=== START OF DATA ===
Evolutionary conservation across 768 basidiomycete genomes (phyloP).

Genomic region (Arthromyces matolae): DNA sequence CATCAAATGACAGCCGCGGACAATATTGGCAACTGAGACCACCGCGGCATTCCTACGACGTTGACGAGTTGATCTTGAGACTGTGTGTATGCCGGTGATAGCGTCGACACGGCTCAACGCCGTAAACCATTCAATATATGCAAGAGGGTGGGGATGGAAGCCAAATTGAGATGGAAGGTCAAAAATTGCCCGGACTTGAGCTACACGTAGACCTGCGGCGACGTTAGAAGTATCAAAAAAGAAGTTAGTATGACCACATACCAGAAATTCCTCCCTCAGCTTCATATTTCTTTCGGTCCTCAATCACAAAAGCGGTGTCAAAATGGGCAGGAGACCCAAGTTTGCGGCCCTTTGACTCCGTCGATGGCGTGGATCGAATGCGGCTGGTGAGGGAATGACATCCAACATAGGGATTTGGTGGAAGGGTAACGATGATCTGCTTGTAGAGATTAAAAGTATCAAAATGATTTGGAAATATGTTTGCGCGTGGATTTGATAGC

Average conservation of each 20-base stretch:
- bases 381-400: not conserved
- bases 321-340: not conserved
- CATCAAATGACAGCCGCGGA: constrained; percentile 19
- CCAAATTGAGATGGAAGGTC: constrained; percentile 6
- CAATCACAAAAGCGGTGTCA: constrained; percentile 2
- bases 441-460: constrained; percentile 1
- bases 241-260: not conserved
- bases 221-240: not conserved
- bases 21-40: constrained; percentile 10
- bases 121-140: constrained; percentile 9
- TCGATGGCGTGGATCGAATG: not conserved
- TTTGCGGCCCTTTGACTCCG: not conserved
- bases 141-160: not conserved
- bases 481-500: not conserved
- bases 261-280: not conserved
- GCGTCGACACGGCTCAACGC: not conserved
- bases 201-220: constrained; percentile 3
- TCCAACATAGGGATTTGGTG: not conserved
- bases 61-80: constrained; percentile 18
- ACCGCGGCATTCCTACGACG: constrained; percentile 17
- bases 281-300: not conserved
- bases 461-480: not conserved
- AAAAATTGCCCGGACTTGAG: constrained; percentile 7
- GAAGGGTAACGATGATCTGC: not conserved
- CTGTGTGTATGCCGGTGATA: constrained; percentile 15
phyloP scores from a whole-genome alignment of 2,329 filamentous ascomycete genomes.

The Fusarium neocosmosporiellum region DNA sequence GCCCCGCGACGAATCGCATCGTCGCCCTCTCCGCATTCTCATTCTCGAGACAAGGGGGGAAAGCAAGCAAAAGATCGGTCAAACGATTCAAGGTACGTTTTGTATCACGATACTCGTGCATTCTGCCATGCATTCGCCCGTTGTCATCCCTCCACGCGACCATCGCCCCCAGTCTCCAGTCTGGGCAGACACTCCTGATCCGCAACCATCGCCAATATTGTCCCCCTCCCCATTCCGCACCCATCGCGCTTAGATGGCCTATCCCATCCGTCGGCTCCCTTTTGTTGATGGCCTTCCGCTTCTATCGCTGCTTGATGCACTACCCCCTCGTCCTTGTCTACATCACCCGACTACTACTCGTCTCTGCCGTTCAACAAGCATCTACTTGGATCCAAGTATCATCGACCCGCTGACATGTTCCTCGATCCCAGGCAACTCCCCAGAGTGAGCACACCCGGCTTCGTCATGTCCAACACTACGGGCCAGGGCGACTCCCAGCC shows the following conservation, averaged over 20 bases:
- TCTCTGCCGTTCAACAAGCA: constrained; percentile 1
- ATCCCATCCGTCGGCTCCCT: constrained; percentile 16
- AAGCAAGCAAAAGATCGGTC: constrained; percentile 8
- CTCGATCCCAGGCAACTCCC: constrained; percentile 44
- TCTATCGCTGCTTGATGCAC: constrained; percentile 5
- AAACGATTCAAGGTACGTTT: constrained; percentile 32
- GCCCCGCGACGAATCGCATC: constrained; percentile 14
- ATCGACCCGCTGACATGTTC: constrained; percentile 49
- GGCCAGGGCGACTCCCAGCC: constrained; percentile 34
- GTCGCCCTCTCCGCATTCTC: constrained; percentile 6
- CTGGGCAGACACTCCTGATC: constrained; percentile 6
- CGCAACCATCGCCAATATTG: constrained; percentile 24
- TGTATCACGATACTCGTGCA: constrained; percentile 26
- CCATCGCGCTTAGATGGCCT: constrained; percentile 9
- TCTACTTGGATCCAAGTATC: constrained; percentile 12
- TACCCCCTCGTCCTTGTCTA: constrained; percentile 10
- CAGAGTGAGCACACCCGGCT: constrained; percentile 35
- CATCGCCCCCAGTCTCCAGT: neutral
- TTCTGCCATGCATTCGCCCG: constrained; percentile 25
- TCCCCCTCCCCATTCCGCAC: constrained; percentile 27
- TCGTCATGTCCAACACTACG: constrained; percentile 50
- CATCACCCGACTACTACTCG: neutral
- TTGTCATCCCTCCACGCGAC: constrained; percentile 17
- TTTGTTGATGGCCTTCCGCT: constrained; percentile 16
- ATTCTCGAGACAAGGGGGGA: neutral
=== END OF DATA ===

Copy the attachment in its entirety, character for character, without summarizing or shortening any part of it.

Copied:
Evolutionary conservation across 768 basidiomycete genomes (phyloP).

Genomic region (Arthromyces matolae): DNA sequence CATCAAATGACAGCCGCGGACAATATTGGCAACTGAGACCACCGCGGCATTCCTACGACGTTGACGAGTTGATCTTGAGACTGTGTGTATGCCGGTGATAGCGTCGACACGGCTCAACGCCGTAAACCATTCAATATATGCAAGAGGGTGGGGATGGAAGCCAAATTGAGATGGAAGGTCAAAAATTGCCCGGACTTGAGCTACACGTAGACCTGCGGCGACGTTAGAAGTATCAAAAAAGAAGTTAGTATGACCACATACCAGAAATTCCTCCCTCAGCTTCATATTTCTTTCGGTCCTCAATCACAAAAGCGGTGTCAAAATGGGCAGGAGACCCAAGTTTGCGGCCCTTTGACTCCGTCGATGGCGTGGATCGAATGCGGCTGGTGAGGGAATGACATCCAACATAGGGATTTGGTGGAAGGGTAACGATGATCTGCTTGTAGAGATTAAAAGTATCAAAATGATTTGGAAATATGTTTGCGCGTGGATTTGATAGC

Average conservation of each 20-base stretch:
- bases 381-400: not conserved
- bases 321-340: not conserved
- CATCAAATGACAGCCGCGGA: constrained; percentile 19
- CCAAATTGAGATGGAAGGTC: constrained; percentile 6
- CAATCACAAAAGCGGTGTCA: constrained; percentile 2
- bases 441-460: constrained; percentile 1
- bases 241-260: not conserved
- bases 221-240: not conserved
- bases 21-40: constrained; percentile 10
- bases 121-140: constrained; percentile 9
- TCGATGGCGTGGATCGAATG: not conserved
- TTTGCGGCCCTTTGACTCCG: not conserved
- bases 141-160: not conserved
- bases 481-500: not conserved
- bases 261-280: not conserved
- GCGTCGACACGGCTCAACGC: not conserved
- bases 201-220: constrained; percentile 3
- TCCAACATAGGGATTTGGTG: not conserved
- bases 61-80: constrained; percentile 18
- ACCGCGGCATTCCTACGACG: constrained; percentile 17
- bases 281-300: not conserved
- bases 461-480: not conserved
- AAAAATTGCCCGGACTTGAG: constrained; percentile 7
- GAAGGGTAACGATGATCTGC: not conserved
- CTGTGTGTATGCCGGTGATA: constrained; percentile 15
phyloP scores from a whole-genome alignment of 2,329 filamentous ascomycete genomes.

The Fusarium neocosmosporiellum region DNA sequence GCCCCGCGACGAATCGCATCGTCGCCCTCTCCGCATTCTCATTCTCGAGACAAGGGGGGAAAGCAAGCAAAAGATCGGTCAAACGATTCAAGGTACGTTTTGTATCACGATACTCGTGCATTCTGCCATGCATTCGCCCGTTGTCATCCCTCCACGCGACCATCGCCCCCAGTCTCCAGTCTGGGCAGACACTCCTGATCCGCAACCATCGCCAATATTGTCCCCCTCCCCATTCCGCACCCATCGCGCTTAGATGGCCTATCCCATCCGTCGGCTCCCTTTTGTTGATGGCCTTCCGCTTCTATCGCTGCTTGATGCACTACCCCCTCGTCCTTGTCTACATCACCCGACTACTACTCGTCTCTGCCGTTCAACAAGCATCTACTTGGATCCAAGTATCATCGACCCGCTGACATGTTCCTCGATCCCAGGCAACTCCCCAGAGTGAGCACACCCGGCTTCGTCATGTCCAACACTACGGGCCAGGGCGACTCCCAGCC shows the following conservation, averaged over 20 bases:
- TCTCTGCCGTTCAACAAGCA: constrained; percentile 1
- ATCCCATCCGTCGGCTCCCT: constrained; percentile 16
- AAGCAAGCAAAAGATCGGTC: constrained; percentile 8
- CTCGATCCCAGGCAACTCCC: constrained; percentile 44
- TCTATCGCTGCTTGATGCAC: constrained; percentile 5
- AAACGATTCAAGGTACGTTT: constrained; percentile 32
- GCCCCGCGACGAATCGCATC: constrained; percentile 14
- ATCGACCCGCTGACATGTTC: constrained; percentile 49
- GGCCAGGGCGACTCCCAGCC: constrained; percentile 34
- GTCGCCCTCTCCGCATTCTC: constrained; percentile 6
- CTGGGCAGACACTCCTGATC: constrained; percentile 6
- CGCAACCATCGCCAATATTG: constrained; percentile 24
- TGTATCACGATACTCGTGCA: constrained; percentile 26
- CCATCGCGCTTAGATGGCCT: constrained; percentile 9
- TCTACTTGGATCCAAGTATC: constrained; percentile 12
- TACCCCCTCGTCCTTGTCTA: constrained; percentile 10
- CAGAGTGAGCACACCCGGCT: constrained; percentile 35
- CATCGCCCCCAGTCTCCAGT: neutral
- TTCTGCCATGCATTCGCCCG: constrained; percentile 25
- TCCCCCTCCCCATTCCGCAC: constrained; percentile 27
- TCGTCATGTCCAACACTACG: constrained; percentile 50
- CATCACCCGACTACTACTCG: neutral
- TTGTCATCCCTCCACGCGAC: constrained; percentile 17
- TTTGTTGATGGCCTTCCGCT: constrained; percentile 16
- ATTCTCGAGACAAGGGGGGA: neutral